Foreign Minister sets off for Africa
Vivien Pik-Kwan Chan
FOREIGN Minister Tang Jiaxuan left for a five-nation tour of Africa yesterday aimed at boosting ties and countering the chequebook diplomacy of rival Taiwan.
Mr Tang will kick off the visit with talks in Egypt and Kenya, both close Beijing allies on the issues of Taiwan and human rights.
He will then tour Uganda, Tanzania and Zambia before visiting France.
'These particular destinations were chosen as China's first diplomatic activity in the new year to demonstrate the great importance the country places on Sino-African relations,' Xinhua reported.
Beijing was determined to boost relations with African nations to counteract Taiwan's diplomatic efforts in the region, a Foreign Ministry official said.
Niger, Burkina Faso, Gambia and Senegal have all 'defected', the official said.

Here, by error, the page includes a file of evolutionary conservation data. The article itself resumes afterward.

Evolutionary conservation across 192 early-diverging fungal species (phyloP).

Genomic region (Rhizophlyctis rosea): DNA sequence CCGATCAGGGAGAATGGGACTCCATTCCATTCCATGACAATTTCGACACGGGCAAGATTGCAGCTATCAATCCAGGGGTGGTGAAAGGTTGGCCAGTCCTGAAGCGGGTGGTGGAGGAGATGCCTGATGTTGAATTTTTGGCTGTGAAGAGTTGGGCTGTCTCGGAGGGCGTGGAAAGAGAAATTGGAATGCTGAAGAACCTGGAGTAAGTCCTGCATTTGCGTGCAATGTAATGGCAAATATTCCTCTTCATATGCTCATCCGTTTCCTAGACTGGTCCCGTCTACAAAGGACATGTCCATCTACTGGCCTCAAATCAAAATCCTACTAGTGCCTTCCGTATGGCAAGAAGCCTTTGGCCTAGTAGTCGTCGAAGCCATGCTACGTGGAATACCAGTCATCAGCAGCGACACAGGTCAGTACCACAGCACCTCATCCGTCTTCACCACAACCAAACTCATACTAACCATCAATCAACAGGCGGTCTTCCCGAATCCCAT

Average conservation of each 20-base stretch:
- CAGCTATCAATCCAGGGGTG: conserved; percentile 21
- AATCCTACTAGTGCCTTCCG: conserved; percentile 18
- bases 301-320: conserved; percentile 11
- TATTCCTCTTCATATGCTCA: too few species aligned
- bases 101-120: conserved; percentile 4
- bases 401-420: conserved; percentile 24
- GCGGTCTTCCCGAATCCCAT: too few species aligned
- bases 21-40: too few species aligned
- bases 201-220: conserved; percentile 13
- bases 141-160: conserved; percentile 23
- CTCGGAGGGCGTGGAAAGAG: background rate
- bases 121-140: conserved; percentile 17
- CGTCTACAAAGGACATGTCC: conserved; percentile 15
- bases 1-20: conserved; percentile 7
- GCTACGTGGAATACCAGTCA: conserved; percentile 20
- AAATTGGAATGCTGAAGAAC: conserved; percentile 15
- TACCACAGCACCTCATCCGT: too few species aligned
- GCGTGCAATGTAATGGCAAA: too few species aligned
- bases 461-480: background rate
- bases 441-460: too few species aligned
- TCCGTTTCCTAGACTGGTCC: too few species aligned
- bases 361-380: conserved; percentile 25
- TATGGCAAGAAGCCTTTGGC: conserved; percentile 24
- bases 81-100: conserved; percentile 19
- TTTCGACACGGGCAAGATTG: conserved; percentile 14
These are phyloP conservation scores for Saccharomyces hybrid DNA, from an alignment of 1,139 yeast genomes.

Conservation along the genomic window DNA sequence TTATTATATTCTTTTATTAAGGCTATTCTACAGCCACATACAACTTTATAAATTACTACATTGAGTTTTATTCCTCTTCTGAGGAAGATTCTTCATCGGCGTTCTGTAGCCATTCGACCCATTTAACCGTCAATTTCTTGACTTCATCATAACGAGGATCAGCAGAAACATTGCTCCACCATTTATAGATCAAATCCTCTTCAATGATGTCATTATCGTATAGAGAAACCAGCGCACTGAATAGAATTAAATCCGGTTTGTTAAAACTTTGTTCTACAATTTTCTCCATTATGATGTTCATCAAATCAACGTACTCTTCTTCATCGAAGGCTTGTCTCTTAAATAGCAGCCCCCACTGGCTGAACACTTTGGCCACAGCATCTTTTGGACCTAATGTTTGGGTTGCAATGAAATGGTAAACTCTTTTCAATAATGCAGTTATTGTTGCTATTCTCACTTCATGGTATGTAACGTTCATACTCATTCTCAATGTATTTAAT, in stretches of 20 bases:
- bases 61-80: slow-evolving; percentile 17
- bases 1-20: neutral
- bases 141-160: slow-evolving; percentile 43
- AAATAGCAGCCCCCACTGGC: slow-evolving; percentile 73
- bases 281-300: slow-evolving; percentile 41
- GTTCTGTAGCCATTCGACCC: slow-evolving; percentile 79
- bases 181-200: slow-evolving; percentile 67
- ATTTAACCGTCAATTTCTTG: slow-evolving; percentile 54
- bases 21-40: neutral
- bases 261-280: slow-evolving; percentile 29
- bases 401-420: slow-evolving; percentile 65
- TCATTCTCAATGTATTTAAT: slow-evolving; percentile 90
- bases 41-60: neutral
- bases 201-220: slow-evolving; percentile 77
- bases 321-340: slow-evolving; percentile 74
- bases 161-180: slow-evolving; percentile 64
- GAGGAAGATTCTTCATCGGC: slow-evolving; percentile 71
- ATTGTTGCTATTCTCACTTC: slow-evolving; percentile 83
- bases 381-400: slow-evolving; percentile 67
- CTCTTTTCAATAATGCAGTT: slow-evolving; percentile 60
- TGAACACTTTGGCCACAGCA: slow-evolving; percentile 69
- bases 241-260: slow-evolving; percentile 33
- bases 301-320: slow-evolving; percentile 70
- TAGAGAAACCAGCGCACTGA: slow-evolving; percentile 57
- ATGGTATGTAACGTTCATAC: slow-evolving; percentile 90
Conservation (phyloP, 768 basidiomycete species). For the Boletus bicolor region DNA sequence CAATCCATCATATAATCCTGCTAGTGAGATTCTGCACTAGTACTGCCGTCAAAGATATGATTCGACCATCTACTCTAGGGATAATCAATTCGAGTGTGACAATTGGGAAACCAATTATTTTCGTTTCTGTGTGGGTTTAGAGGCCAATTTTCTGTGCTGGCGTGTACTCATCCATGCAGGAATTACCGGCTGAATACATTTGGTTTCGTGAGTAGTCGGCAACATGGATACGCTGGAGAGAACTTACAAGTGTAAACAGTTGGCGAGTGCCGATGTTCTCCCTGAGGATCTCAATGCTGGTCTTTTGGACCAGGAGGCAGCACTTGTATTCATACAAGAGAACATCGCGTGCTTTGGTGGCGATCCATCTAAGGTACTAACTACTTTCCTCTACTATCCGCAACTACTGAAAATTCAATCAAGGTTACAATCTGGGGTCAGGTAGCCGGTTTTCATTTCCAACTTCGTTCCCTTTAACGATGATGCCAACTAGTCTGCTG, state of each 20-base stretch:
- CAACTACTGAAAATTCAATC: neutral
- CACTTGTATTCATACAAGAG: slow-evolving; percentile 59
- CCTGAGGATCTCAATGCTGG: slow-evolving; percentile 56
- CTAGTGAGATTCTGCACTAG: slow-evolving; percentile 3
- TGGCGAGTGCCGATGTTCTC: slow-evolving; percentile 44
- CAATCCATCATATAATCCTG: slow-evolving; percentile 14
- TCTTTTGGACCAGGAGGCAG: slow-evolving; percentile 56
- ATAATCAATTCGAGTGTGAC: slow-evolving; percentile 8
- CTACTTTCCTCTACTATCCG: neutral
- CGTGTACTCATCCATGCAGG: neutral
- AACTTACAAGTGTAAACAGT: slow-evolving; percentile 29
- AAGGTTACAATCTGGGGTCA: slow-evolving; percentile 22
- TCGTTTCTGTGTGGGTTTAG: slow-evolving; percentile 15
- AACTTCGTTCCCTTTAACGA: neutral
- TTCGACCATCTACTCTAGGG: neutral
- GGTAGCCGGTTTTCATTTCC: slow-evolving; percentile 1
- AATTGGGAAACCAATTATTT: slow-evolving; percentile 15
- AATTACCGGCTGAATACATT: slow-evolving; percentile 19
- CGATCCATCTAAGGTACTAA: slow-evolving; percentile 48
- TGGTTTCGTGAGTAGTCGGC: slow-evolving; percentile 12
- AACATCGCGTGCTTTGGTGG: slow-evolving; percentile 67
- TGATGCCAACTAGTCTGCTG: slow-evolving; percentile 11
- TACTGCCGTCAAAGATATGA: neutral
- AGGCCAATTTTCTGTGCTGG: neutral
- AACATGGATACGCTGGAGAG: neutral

Foreign Ministry officials are also keen to reiterate their commitment to Third World brotherhood, even though developing countries are anxious as China moves to build closer ties with developed nations.
'China will not neglect its ties with Africa while it improves its relations with powers,' Liu Guijin, director of the African Affairs Department of the Foreign Ministry, was quoted as saying.
Mr Liu said Mr Tang would discuss with leaders of the five African nations bilateral relations, the regional situation in Asia and other issues of concern.
During a tour of six African nations in 1996, President Jiang Zemin put forward a five-point proposal for advancing long-standing co-operative relations.
Former premier Li Peng visited seven African nations in 1997.
Beijing was shocked when Senegal succumbed to what it called the 'sugar-coated' diplomacy of Taiwan and switched diplomatic recognition to the island in 1995.
Beijing now extends subsidised, preferential loans instead of interest-free loans to its African allies.
The mainland has found itself at a disadvantage in the face of the enormous aid and business opportunities that Taiwan can offer potential partners in its campaign to score more diplomatic victories.